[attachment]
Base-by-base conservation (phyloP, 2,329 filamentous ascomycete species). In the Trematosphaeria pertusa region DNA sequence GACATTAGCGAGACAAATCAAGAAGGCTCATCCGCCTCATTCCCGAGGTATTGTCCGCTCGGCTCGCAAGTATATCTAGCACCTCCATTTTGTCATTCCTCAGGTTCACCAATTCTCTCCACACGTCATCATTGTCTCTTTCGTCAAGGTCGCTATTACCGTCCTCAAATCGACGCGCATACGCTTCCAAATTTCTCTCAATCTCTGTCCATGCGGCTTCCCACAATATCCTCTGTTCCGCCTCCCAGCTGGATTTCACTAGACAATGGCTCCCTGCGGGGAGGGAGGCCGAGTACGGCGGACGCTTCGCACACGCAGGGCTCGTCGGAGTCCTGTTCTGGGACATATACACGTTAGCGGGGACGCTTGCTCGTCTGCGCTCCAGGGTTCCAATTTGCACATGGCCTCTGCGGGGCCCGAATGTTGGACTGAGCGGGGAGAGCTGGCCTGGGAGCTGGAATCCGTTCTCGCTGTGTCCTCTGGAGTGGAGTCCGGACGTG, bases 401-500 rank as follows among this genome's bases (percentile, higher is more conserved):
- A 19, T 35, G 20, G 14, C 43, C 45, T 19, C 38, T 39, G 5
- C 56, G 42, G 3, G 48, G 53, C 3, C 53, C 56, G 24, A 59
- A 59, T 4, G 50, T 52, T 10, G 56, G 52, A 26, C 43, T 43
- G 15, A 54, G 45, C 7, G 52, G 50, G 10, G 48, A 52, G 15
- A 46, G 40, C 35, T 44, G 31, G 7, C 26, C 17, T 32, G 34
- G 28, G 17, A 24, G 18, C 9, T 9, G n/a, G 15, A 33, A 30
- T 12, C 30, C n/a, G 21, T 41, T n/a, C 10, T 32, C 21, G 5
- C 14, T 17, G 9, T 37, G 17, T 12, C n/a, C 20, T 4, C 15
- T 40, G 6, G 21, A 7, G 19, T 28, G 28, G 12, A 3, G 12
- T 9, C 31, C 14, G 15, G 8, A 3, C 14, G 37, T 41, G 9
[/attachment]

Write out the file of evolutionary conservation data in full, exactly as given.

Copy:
Base-by-base conservation (phyloP, 2,329 filamentous ascomycete species). In the Trematosphaeria pertusa region DNA sequence GACATTAGCGAGACAAATCAAGAAGGCTCATCCGCCTCATTCCCGAGGTATTGTCCGCTCGGCTCGCAAGTATATCTAGCACCTCCATTTTGTCATTCCTCAGGTTCACCAATTCTCTCCACACGTCATCATTGTCTCTTTCGTCAAGGTCGCTATTACCGTCCTCAAATCGACGCGCATACGCTTCCAAATTTCTCTCAATCTCTGTCCATGCGGCTTCCCACAATATCCTCTGTTCCGCCTCCCAGCTGGATTTCACTAGACAATGGCTCCCTGCGGGGAGGGAGGCCGAGTACGGCGGACGCTTCGCACACGCAGGGCTCGTCGGAGTCCTGTTCTGGGACATATACACGTTAGCGGGGACGCTTGCTCGTCTGCGCTCCAGGGTTCCAATTTGCACATGGCCTCTGCGGGGCCCGAATGTTGGACTGAGCGGGGAGAGCTGGCCTGGGAGCTGGAATCCGTTCTCGCTGTGTCCTCTGGAGTGGAGTCCGGACGTG, bases 401-500 rank as follows among this genome's bases (percentile, higher is more conserved):
- A 19, T 35, G 20, G 14, C 43, C 45, T 19, C 38, T 39, G 5
- C 56, G 42, G 3, G 48, G 53, C 3, C 53, C 56, G 24, A 59
- A 59, T 4, G 50, T 52, T 10, G 56, G 52, A 26, C 43, T 43
- G 15, A 54, G 45, C 7, G 52, G 50, G 10, G 48, A 52, G 15
- A 46, G 40, C 35, T 44, G 31, G 7, C 26, C 17, T 32, G 34
- G 28, G 17, A 24, G 18, C 9, T 9, G n/a, G 15, A 33, A 30
- T 12, C 30, C n/a, G 21, T 41, T n/a, C 10, T 32, C 21, G 5
- C 14, T 17, G 9, T 37, G 17, T 12, C n/a, C 20, T 4, C 15
- T 40, G 6, G 21, A 7, G 19, T 28, G 28, G 12, A 3, G 12
- T 9, C 31, C 14, G 15, G 8, A 3, C 14, G 37, T 41, G 9